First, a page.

PARIS (REUTERS) - Alexander Zverev is destined to win a Grand Slam title but how long that breakthrough takes depends on when he develops a more ruthless streak, according to one of the sport's toughest competitors Mats Wilander.
The 22-year-old German fifth seed made heavy weather of beating Australian John Millman in the first round, letting slip a two-set lead before scraping home in five sets.
He had a succession of five-setters 12 months ago in Paris before bowing out to Dominic Thiem in the quarter-finals, still surprisingly his best showing in a Grand Slam tournament.
Speaking to Reuters, Eurosport analyst Wilander, twice a champion at Roland Garros, said Zverev should learn from two of the game's greatest front runners, Rafael Nadal and Roger Federer and save himself extra leg work.
"Two sets to love doesn't do it in Grand Slams," Wilander said.
"That's something he needs to get used to doing. It's like an equation. How hard do you press when you are two sets up? Or wait for the other guy to fold. I think most probably he hasn't quite figured it out.
"When you are two sets up you have to reinvent the tactics a little. When Nadal wins the first two sets and Federer they are going further forwards and they go harder, risking more.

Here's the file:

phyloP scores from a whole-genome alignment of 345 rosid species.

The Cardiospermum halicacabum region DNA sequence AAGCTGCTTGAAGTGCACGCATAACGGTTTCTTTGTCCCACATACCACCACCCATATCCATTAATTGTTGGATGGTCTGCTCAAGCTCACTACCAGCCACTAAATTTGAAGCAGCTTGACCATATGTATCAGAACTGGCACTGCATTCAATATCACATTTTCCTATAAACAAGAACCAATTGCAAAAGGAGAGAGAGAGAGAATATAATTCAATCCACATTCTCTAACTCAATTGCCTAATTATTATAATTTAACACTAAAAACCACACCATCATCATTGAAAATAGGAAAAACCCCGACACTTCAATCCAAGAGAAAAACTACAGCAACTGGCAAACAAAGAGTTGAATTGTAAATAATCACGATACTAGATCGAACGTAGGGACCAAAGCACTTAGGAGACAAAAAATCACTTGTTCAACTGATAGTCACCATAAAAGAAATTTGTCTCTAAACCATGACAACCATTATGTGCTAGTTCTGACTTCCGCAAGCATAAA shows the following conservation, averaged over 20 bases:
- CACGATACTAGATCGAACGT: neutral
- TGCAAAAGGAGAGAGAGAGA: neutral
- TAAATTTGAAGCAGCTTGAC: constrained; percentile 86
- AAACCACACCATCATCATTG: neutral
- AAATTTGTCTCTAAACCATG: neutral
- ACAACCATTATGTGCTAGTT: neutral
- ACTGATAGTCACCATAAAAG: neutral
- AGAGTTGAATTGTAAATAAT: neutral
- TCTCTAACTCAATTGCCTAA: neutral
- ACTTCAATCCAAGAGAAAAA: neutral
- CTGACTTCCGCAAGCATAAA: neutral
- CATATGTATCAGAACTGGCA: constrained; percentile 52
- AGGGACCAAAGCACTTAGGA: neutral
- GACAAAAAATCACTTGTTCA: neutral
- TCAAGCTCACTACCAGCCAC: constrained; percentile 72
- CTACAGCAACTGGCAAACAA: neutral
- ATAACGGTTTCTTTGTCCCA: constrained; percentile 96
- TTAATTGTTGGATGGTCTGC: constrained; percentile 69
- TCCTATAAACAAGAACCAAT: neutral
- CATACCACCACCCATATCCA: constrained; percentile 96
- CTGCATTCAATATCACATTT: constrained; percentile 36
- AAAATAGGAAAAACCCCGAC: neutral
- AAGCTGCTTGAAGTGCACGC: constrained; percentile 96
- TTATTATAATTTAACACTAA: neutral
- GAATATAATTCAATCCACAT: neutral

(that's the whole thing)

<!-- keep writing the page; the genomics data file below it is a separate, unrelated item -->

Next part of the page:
"I think Zverev tends to invite opponents back."
Zverev faces 20-year-old Swede Mikael Ymer next, an opponent ranked 148th in the world but who Wilander believes will go in undaunted because of Zverev's patchy Grand Slam record.
"Ymer goes in knowing he has a chance to win even if Zverev is solid in the top five or six in the world, mainly because of because of Zverev's Grand Slam record," Wilander said.
"It's good that Zverev won a close match on Tuesday, but it was another two hours of physical work and mental energy.
"It reminds me a bit of Caroline Wozniacki. It took her a while, too long, to figure it out and she may now only win one Slam. I think with Zverev, he will win a Slam.
"But he has to stop worrying as much about losing, go out of the comfort zone, risk it a little bit more. Sometimes the way he plays, it's like he think 'I know I'm going to win and I will just hang out until match point.
"That can catch up on you."